Ignat Solzhenitsyn came to playing the piano very organically. The house his family moved into when he was a child had a piano in it.
“It came with old couches and furniture and whatever else old houses have in them, and it also came with a small grand piano,” he said. “I suppose I would have come to music somehow, because I loved hearing music from a very early age, but this was the practical point that really gave direct impetus to my desire to play music.”
When he wouldn’t stop banging around on that piano, his parents found him a teacher and he began lessons.
Now, of course, he’s a world-renown conductor and pianist. Solzhenitsyn is the Conductor Laureate of the Chamber Orchestra of Philadelphia and the Principal Guest Conductor of the Moscow Symphony Orchestra.
He’ll return to conduct the Elgin Symphony Orchestra’s season finale, Solzhenitsyn Plays Mozart and Bruckner. Performances will be at 7:30 p.m. Saturday and at 2:30 p.m. Sunday in the Hemmens Cultural Center in Elgin. Pre-concert discussions will begin one hour before the concert start times.
They will perform Mozart Piano Concerto No. 12 in A major, K. 414, and Bruckner Symphony No. 4, “Romantic.”
Solzhenitsyn, 41, is no stranger to the ESO – he’s performed with them several times in the past.
“We have an excellent working rapport, and we’ve done different kinds of repertoire in the past, all with good results,” he said. “I’m looking forward to this new challenge with this particular program to see what will happen when we put it all together.”
At this concert, Solzhenitsyn will showcase his ability to lead an orchestra while simultaneously playing piano during the performance of Mozart’s Piano Concerto No. 12. This is a feat he says only works for repertoire designed to be performed that way.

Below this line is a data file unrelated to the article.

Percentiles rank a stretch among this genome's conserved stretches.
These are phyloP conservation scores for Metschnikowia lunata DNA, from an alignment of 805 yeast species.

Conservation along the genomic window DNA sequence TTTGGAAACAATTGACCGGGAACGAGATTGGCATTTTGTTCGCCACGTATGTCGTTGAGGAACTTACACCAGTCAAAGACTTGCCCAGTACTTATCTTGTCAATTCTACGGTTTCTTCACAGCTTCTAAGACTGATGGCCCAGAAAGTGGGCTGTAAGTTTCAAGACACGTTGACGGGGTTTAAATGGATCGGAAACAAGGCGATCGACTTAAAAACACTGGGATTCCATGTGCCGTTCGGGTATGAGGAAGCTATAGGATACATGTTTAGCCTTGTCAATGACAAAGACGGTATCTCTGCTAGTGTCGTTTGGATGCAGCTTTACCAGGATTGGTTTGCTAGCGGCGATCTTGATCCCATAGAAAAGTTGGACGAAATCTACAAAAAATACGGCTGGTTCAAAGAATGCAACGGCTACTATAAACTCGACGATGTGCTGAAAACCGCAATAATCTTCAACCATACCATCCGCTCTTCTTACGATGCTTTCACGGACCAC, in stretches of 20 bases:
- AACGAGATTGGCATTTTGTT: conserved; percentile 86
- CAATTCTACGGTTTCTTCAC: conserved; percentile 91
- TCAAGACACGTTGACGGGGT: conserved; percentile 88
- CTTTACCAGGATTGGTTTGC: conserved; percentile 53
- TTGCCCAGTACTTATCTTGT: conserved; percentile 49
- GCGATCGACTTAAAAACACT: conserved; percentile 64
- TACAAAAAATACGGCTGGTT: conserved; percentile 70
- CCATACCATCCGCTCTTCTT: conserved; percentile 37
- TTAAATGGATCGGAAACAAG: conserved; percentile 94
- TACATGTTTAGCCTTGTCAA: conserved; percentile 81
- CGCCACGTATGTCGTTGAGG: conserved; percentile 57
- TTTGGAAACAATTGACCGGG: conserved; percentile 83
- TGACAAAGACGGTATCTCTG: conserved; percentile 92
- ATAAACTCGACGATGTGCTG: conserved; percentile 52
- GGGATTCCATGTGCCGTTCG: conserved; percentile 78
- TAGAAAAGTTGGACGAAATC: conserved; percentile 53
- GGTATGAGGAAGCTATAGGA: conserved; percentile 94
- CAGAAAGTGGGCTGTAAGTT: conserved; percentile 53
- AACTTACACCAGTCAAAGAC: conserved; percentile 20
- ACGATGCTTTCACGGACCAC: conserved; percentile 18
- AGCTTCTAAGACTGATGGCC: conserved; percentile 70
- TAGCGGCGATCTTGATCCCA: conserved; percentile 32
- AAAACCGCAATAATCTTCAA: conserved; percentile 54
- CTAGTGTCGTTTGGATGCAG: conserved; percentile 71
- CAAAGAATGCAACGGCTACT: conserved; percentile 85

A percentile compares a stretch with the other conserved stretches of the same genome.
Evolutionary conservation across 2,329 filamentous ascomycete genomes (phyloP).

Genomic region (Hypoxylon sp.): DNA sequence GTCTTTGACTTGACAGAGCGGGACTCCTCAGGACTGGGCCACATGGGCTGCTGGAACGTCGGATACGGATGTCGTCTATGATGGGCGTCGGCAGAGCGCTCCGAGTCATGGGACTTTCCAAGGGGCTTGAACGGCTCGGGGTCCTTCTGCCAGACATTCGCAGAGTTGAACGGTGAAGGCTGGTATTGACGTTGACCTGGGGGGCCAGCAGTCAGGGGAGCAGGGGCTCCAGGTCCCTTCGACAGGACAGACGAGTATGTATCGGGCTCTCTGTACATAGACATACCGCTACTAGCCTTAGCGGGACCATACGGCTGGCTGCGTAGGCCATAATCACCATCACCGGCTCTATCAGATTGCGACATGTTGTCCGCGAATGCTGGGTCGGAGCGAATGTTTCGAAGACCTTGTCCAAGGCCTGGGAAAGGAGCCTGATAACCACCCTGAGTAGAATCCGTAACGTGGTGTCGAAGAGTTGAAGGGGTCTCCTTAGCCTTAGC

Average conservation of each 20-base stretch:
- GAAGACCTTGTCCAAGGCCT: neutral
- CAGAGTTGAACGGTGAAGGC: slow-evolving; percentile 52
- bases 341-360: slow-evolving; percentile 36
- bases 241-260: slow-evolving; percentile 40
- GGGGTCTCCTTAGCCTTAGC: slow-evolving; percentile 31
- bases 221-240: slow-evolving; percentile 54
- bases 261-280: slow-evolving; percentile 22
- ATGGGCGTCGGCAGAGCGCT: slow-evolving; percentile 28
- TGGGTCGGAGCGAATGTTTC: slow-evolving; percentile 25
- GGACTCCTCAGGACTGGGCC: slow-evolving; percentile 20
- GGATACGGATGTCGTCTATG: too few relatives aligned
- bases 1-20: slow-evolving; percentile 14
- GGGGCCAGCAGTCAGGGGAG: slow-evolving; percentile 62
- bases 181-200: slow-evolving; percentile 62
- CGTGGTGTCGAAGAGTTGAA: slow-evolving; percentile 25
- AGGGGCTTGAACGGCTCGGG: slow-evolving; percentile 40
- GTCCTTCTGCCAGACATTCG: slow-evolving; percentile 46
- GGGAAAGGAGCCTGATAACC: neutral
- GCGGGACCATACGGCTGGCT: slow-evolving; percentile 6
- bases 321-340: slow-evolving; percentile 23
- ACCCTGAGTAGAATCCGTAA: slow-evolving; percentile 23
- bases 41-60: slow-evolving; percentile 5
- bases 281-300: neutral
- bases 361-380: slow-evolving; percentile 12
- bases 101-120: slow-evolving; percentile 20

“Which for practical purposes means Mozart and Beethoven,” he said. “It works very well to have one person direct from the keyboard, or the violin or whatever the solo instrument.”
Physically and mentally, it’s a challenge to make it all work; but the beneficial result is a greater unity in the performance than is usually possible than when a soloist’s point of view has to be melded together with the conductor’s view, he said.
“It’s something I think orchestras enjoy doing, and the results can be very fresh,” he said.
The performance will be a study in contrasts between the composers, he said, but also these were two men who were “very much shaped by their native Austria in terms of the ease and elegance of their melodies and the lilt, the dance, that permeated so much of their music,” he said.
He will be available to meet patrons afterwards and answer any questions they might have or hear any comments.
“It’s the least any performer can do. People come and take time from their schedules and arrange a babysitter and take time from work or change family plans, and they buy a ticket and come and listen with an open heart and an open mind. And if they would like to say something or ask something afterward it’s the least I can do to hear their perspective.”
He entertains the most profound, thoughtful observations to the most mundane comments that have nothing to do with music.
“The comments that mean the most to me are along the lines that people feel they are hearing this music as if for the first time,” he said. “That is particularly gratifying.”